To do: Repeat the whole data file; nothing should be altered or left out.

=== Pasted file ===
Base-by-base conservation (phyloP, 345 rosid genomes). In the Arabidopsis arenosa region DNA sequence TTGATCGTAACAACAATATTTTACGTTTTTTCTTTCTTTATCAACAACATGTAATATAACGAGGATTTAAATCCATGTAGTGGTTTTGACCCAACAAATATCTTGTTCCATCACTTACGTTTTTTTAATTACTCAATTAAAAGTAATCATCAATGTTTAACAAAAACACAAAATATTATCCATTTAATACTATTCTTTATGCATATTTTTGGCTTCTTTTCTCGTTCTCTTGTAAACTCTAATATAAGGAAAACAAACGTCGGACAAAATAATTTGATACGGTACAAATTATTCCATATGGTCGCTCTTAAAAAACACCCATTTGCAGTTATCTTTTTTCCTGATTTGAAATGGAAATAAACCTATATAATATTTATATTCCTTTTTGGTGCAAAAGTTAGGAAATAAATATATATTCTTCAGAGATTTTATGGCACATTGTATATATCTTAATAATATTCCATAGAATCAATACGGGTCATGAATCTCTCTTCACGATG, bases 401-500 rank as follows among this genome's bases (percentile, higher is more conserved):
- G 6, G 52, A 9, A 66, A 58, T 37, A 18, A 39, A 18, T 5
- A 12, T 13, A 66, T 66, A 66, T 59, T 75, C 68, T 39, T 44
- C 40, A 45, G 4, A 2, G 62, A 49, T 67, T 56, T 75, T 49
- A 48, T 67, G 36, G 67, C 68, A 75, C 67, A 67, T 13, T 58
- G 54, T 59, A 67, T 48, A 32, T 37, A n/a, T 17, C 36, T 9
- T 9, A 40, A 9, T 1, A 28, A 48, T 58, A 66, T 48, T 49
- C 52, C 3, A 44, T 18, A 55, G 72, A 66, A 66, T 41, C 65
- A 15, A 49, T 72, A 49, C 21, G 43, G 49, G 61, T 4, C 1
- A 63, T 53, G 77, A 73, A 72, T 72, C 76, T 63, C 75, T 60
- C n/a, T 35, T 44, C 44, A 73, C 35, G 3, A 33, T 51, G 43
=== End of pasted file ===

Base-by-base conservation (phyloP, 345 rosid genomes). In the Arabidopsis arenosa region DNA sequence TTGATCGTAACAACAATATTTTACGTTTTTTCTTTCTTTATCAACAACATGTAATATAACGAGGATTTAAATCCATGTAGTGGTTTTGACCCAACAAATATCTTGTTCCATCACTTACGTTTTTTTAATTACTCAATTAAAAGTAATCATCAATGTTTAACAAAAACACAAAATATTATCCATTTAATACTATTCTTTATGCATATTTTTGGCTTCTTTTCTCGTTCTCTTGTAAACTCTAATATAAGGAAAACAAACGTCGGACAAAATAATTTGATACGGTACAAATTATTCCATATGGTCGCTCTTAAAAAACACCCATTTGCAGTTATCTTTTTTCCTGATTTGAAATGGAAATAAACCTATATAATATTTATATTCCTTTTTGGTGCAAAAGTTAGGAAATAAATATATATTCTTCAGAGATTTTATGGCACATTGTATATATCTTAATAATATTCCATAGAATCAATACGGGTCATGAATCTCTCTTCACGATG, bases 401-500 rank as follows among this genome's bases (percentile, higher is more conserved):
- G 6, G 52, A 9, A 66, A 58, T 37, A 18, A 39, A 18, T 5
- A 12, T 13, A 66, T 66, A 66, T 59, T 75, C 68, T 39, T 44
- C 40, A 45, G 4, A 2, G 62, A 49, T 67, T 56, T 75, T 49
- A 48, T 67, G 36, G 67, C 68, A 75, C 67, A 67, T 13, T 58
- G 54, T 59, A 67, T 48, A 32, T 37, A n/a, T 17, C 36, T 9
- T 9, A 40, A 9, T 1, A 28, A 48, T 58, A 66, T 48, T 49
- C 52, C 3, A 44, T 18, A 55, G 72, A 66, A 66, T 41, C 65
- A 15, A 49, T 72, A 49, C 21, G 43, G 49, G 61, T 4, C 1
- A 63, T 53, G 77, A 73, A 72, T 72, C 76, T 63, C 75, T 60
- C n/a, T 35, T 44, C 44, A 73, C 35, G 3, A 33, T 51, G 43